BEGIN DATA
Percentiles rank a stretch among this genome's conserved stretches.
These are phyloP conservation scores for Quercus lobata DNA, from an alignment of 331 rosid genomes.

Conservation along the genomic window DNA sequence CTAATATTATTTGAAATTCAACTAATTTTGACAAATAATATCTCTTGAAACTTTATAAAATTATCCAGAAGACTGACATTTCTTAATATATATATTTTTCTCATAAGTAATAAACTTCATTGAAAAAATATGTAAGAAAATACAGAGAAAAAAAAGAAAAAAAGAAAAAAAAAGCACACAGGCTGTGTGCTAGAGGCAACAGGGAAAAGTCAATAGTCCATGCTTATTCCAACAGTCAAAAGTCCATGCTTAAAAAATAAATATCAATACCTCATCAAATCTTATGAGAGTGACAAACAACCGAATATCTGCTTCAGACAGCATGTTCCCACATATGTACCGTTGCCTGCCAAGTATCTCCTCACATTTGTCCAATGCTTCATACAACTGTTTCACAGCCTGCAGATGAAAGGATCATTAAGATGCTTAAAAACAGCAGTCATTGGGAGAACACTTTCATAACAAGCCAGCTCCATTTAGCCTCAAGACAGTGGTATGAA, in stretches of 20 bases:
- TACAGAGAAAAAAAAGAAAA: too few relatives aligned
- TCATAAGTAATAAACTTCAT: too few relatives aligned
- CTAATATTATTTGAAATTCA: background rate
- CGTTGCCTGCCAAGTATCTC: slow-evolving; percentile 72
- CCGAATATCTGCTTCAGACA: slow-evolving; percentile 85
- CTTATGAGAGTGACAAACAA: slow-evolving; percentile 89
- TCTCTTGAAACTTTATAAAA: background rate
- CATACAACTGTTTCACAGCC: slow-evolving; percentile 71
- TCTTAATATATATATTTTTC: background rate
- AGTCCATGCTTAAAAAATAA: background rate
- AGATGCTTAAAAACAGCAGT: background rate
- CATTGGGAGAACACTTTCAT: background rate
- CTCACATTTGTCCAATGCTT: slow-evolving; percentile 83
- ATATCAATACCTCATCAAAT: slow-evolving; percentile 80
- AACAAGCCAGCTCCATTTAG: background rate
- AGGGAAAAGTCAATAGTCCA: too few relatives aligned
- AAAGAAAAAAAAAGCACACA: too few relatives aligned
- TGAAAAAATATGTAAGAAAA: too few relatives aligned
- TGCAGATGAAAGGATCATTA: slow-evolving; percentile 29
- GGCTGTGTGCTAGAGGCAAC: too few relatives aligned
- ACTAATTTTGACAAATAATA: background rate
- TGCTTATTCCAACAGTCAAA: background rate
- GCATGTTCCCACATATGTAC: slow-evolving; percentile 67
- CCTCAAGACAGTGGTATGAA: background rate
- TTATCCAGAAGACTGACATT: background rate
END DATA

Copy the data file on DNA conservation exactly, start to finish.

Percentiles rank a stretch among this genome's conserved stretches.
These are phyloP conservation scores for Quercus lobata DNA, from an alignment of 331 rosid genomes.

Conservation along the genomic window DNA sequence CTAATATTATTTGAAATTCAACTAATTTTGACAAATAATATCTCTTGAAACTTTATAAAATTATCCAGAAGACTGACATTTCTTAATATATATATTTTTCTCATAAGTAATAAACTTCATTGAAAAAATATGTAAGAAAATACAGAGAAAAAAAAGAAAAAAAGAAAAAAAAAGCACACAGGCTGTGTGCTAGAGGCAACAGGGAAAAGTCAATAGTCCATGCTTATTCCAACAGTCAAAAGTCCATGCTTAAAAAATAAATATCAATACCTCATCAAATCTTATGAGAGTGACAAACAACCGAATATCTGCTTCAGACAGCATGTTCCCACATATGTACCGTTGCCTGCCAAGTATCTCCTCACATTTGTCCAATGCTTCATACAACTGTTTCACAGCCTGCAGATGAAAGGATCATTAAGATGCTTAAAAACAGCAGTCATTGGGAGAACACTTTCATAACAAGCCAGCTCCATTTAGCCTCAAGACAGTGGTATGAA, in stretches of 20 bases:
- TACAGAGAAAAAAAAGAAAA: too few relatives aligned
- TCATAAGTAATAAACTTCAT: too few relatives aligned
- CTAATATTATTTGAAATTCA: background rate
- CGTTGCCTGCCAAGTATCTC: slow-evolving; percentile 72
- CCGAATATCTGCTTCAGACA: slow-evolving; percentile 85
- CTTATGAGAGTGACAAACAA: slow-evolving; percentile 89
- TCTCTTGAAACTTTATAAAA: background rate
- CATACAACTGTTTCACAGCC: slow-evolving; percentile 71
- TCTTAATATATATATTTTTC: background rate
- AGTCCATGCTTAAAAAATAA: background rate
- AGATGCTTAAAAACAGCAGT: background rate
- CATTGGGAGAACACTTTCAT: background rate
- CTCACATTTGTCCAATGCTT: slow-evolving; percentile 83
- ATATCAATACCTCATCAAAT: slow-evolving; percentile 80
- AACAAGCCAGCTCCATTTAG: background rate
- AGGGAAAAGTCAATAGTCCA: too few relatives aligned
- AAAGAAAAAAAAAGCACACA: too few relatives aligned
- TGAAAAAATATGTAAGAAAA: too few relatives aligned
- TGCAGATGAAAGGATCATTA: slow-evolving; percentile 29
- GGCTGTGTGCTAGAGGCAAC: too few relatives aligned
- ACTAATTTTGACAAATAATA: background rate
- TGCTTATTCCAACAGTCAAA: background rate
- GCATGTTCCCACATATGTAC: slow-evolving; percentile 67
- CCTCAAGACAGTGGTATGAA: background rate
- TTATCCAGAAGACTGACATT: background rate